That’s free advice folks. I’m not an expert. But I’m an expert in Mike and I.

And I miss my favourite person. He won’t be replaced.

I have many friends in my corner. And I’ve made several new friends since his death.

My new pals never met Mike. My life is moving forward without him.

Mike is now part of my past.

I feel sad for Will and I.

And I feel sad for all the people that never got to meet my incredible best friend.

Before and After: Cancer’s Toll

This is where I check all vanity at the door.

My new driver’s license came in the mail this week.

The picture wasn’t good. To repeat: It wasn’t good.

I know, I know, I know… everybody says that about their photo ID.

But mine is bad. To repeat: It’s bad.

It’s really, really bad.

Cancer takes a toll, even if you’re the one driving shotgun.

When you’re in it — living with near constant stress, sleep deprivation, anxiety and fear— it’s your new normal. You adapt. You move forward. You get through the days.

I know that I’ve paid a physical price for Mike’s cancer.

But aging is supposed to be a gradual process, isn’t it?

In my case, cancer put the pedal to my mettle.

And here’s the proof….

The first photo was taken three months before Mike was diagnosed with Stage 4 synovial sarcoma.

The second was taken four years later and nine months after he died.

Things can only go up from here right?

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My Valentine: A love letter from beyond the grave

vdday

Mike was a romantic guy.

My husband’s gestures of love were big and small. He slipped them in seamlessly throughout our days. He did it with a word, a look, a touch.

I was loved. He made that clear.

On Valentine’s Day two years ago, he bought me a book of vintage Valentines. He wrote on all 36 cards. It was the story of our love. His messages were poignant, sweet, romantic, and even a bit goofy.  The notes are snapshots of our life together. (For anyone currently in love, I recommend this idea. Please steal it. Make someone happy.)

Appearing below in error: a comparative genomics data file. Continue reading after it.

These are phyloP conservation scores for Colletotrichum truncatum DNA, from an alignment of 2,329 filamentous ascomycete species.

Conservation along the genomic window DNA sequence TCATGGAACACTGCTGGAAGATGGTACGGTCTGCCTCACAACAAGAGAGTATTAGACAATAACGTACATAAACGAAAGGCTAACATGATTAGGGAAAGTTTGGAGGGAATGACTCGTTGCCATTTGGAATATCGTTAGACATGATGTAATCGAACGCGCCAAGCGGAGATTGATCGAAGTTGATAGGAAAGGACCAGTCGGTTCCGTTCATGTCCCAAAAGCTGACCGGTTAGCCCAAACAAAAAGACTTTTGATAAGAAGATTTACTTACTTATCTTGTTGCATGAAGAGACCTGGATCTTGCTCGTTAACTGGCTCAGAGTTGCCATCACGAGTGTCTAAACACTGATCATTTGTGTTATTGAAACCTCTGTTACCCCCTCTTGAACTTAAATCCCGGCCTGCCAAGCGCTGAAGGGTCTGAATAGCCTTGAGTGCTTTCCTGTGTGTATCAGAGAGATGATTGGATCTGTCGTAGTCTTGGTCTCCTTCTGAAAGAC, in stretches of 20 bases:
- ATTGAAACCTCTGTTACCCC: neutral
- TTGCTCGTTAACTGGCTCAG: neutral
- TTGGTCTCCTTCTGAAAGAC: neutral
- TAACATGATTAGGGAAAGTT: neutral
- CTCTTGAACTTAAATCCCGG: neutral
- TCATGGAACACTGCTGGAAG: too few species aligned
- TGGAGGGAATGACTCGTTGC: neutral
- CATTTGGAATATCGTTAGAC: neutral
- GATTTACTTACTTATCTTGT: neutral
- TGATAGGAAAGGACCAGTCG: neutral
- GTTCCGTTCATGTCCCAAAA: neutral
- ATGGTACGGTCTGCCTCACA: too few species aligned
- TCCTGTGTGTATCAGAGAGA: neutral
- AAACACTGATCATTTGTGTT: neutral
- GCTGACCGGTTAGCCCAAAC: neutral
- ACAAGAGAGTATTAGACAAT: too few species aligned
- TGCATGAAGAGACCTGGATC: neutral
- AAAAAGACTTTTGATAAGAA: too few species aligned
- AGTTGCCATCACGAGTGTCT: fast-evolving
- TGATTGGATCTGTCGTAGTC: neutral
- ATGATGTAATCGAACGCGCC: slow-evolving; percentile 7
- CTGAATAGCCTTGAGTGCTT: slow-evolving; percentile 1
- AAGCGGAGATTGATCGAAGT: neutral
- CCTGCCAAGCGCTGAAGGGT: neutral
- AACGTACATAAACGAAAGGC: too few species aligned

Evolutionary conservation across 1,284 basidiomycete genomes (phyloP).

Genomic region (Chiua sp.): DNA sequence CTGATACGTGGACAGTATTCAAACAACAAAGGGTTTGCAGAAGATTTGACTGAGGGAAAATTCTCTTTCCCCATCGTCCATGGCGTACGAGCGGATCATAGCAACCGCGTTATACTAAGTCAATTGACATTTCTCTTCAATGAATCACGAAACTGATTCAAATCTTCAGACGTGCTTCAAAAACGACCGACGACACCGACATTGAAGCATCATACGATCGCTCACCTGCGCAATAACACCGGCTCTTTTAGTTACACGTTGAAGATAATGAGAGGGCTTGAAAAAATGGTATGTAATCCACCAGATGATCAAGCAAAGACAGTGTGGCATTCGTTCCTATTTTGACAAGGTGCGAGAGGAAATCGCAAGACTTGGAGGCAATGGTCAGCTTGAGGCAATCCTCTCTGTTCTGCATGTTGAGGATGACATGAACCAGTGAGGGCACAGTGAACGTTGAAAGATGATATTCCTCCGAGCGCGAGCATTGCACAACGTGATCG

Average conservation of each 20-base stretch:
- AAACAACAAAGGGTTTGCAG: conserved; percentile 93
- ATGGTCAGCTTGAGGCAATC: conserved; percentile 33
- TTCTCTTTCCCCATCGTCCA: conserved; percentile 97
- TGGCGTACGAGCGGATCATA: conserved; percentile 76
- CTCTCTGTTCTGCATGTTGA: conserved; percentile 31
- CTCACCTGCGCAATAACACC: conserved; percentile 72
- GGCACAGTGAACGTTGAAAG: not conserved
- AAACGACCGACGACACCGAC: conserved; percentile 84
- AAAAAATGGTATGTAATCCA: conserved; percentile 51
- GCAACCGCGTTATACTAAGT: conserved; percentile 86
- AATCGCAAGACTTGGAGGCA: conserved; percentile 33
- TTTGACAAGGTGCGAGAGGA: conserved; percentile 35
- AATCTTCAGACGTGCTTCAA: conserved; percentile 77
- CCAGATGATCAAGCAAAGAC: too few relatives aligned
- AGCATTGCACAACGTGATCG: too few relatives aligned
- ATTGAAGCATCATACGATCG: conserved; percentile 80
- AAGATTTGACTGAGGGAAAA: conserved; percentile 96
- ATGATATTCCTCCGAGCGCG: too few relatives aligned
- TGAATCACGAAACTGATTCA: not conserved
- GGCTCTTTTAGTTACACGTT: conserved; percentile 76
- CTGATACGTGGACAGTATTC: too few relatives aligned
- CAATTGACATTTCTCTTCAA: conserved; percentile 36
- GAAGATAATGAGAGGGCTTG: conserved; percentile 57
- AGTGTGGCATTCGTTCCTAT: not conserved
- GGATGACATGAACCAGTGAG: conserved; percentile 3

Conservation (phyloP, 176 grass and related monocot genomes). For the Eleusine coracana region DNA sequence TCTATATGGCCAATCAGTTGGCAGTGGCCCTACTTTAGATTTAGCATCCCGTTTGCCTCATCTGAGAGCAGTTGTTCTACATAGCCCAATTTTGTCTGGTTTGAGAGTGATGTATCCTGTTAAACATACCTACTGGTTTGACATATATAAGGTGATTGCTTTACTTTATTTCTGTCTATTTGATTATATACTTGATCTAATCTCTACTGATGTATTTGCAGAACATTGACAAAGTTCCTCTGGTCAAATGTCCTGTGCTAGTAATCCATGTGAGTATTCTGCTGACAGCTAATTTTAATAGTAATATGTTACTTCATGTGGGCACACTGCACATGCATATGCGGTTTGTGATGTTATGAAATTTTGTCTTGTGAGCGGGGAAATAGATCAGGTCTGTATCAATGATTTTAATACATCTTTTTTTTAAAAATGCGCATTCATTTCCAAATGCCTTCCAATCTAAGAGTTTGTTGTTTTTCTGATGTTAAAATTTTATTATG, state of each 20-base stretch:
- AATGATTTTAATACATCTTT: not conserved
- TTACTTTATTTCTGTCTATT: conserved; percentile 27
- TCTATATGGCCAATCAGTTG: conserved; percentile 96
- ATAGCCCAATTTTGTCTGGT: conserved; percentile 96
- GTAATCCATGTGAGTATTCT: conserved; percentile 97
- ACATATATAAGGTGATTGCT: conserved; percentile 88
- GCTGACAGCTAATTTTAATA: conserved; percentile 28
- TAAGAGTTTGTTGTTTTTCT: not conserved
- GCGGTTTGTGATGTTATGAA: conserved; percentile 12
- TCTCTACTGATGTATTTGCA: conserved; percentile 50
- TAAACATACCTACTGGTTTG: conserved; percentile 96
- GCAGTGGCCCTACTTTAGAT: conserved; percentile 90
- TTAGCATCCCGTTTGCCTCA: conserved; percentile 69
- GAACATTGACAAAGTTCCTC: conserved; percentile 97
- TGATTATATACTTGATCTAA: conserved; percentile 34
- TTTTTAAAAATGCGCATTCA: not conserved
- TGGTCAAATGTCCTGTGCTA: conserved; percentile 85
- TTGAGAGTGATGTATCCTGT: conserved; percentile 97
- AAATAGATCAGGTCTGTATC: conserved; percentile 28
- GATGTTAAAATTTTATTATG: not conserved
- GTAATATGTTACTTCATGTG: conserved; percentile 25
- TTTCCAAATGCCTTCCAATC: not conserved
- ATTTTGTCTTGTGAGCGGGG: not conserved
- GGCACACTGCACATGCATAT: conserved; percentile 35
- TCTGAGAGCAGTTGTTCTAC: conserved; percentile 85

The following year, I copied his vintage Valentines move.

This Valentine’s Day, I obviously wasn’t expecting a gesture of love from my dead husband.

But I was wrong.

Three months before his death he sat on the floor in our closet. He culled paper work from our filing cabinet, tossing out old files, taxes and letters.

A few days ago, I was going though the cabinet looking for nothing in particular. I randomly grabbed a folder. Inside was a document titled ‘The Thing.’

Mike was an avid list maker. He wrote lists for everything; long and short term goals; places he wanted to see; his favourite meals, movies and books; and so on. And on. And on.

‘The Thing’ was his step-by-step plan detailing how he would propose to me. He came up with two options: a New Year’s Eve proposal over dinner; or popping the question at Winnipeg’s English Garden, our favourite spot.

He went with option B. He asked me in the garden on his 44th birthday. He produced his great-grandmother’s engagement ring. Later, he had chilled champagne waiting for us inside our room at the Fort Garry Hotel.

Back in the closet, I scanned the note. Joy washed over me. Sadness came next. And then a rush of love for my dear love.

He left the note for me to find after he died.

And I found it one week before Valentine’s Day.

When I need Mike the most, when I need to feel his love around me, he sends me a sign. ‘The Thing’ is his sign.

The universe is on my side.

And Mike is still on my side.

I know it. I feel it. And with this note, I see it.

Wear your Dead Spouse’s Undies: A Guide to Modern Grieving

“It’s alive.”

The ‘it’ is me.

First things first: My dear Mike started this blog to document his life with cancer. He did it with honesty, grace and humour.

I promised myself that I would carry on and keep The Big Diseasey alive after Mike died. Refresher: He died of cancer, specifically metastatic synovial sarcoma, on May 24, 2015.

So, I soldiered on, wrote a few posts, wrote an essay for the Globe and Mail on our loss, and the Huffington Post asked me to become one of their regular bloggers. I desperately wanted to write but something was holding me back.